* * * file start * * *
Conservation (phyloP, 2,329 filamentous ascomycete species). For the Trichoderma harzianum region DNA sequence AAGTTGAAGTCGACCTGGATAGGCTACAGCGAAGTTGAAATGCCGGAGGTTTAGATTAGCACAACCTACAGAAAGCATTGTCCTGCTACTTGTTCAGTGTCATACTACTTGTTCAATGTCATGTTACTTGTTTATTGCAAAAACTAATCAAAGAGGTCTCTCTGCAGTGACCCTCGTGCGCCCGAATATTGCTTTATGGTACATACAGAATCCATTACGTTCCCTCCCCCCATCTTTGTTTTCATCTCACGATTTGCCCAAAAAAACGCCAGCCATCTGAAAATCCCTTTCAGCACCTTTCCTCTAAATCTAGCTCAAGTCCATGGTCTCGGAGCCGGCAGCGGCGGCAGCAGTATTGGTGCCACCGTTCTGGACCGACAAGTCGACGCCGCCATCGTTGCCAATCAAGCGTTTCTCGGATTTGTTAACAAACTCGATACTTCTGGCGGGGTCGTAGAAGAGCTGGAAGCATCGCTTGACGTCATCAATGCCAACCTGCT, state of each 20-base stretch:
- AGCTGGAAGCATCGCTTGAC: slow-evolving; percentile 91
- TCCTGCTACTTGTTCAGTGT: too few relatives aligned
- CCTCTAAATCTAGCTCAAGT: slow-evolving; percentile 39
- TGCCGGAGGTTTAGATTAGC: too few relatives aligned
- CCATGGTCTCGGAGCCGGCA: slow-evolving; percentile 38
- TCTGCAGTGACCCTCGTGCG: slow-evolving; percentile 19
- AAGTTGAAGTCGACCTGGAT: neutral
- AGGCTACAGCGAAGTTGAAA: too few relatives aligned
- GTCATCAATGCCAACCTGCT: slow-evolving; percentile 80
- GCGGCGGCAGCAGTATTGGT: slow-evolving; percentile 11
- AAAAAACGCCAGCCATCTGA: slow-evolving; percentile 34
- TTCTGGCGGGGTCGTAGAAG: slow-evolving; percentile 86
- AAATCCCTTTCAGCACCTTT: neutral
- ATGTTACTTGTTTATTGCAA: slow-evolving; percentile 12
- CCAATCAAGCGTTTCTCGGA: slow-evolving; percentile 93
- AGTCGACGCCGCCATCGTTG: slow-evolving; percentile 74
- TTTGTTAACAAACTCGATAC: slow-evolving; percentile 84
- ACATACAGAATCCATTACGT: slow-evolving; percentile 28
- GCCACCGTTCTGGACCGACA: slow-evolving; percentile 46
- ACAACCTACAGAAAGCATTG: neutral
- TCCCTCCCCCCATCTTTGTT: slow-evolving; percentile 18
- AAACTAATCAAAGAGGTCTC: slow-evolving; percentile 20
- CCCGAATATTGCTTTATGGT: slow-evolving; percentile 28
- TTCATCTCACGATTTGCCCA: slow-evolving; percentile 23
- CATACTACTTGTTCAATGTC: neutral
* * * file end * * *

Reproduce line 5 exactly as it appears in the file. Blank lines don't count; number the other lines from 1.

- TGCCGGAGGTTTAGATTAGC: too few relatives aligned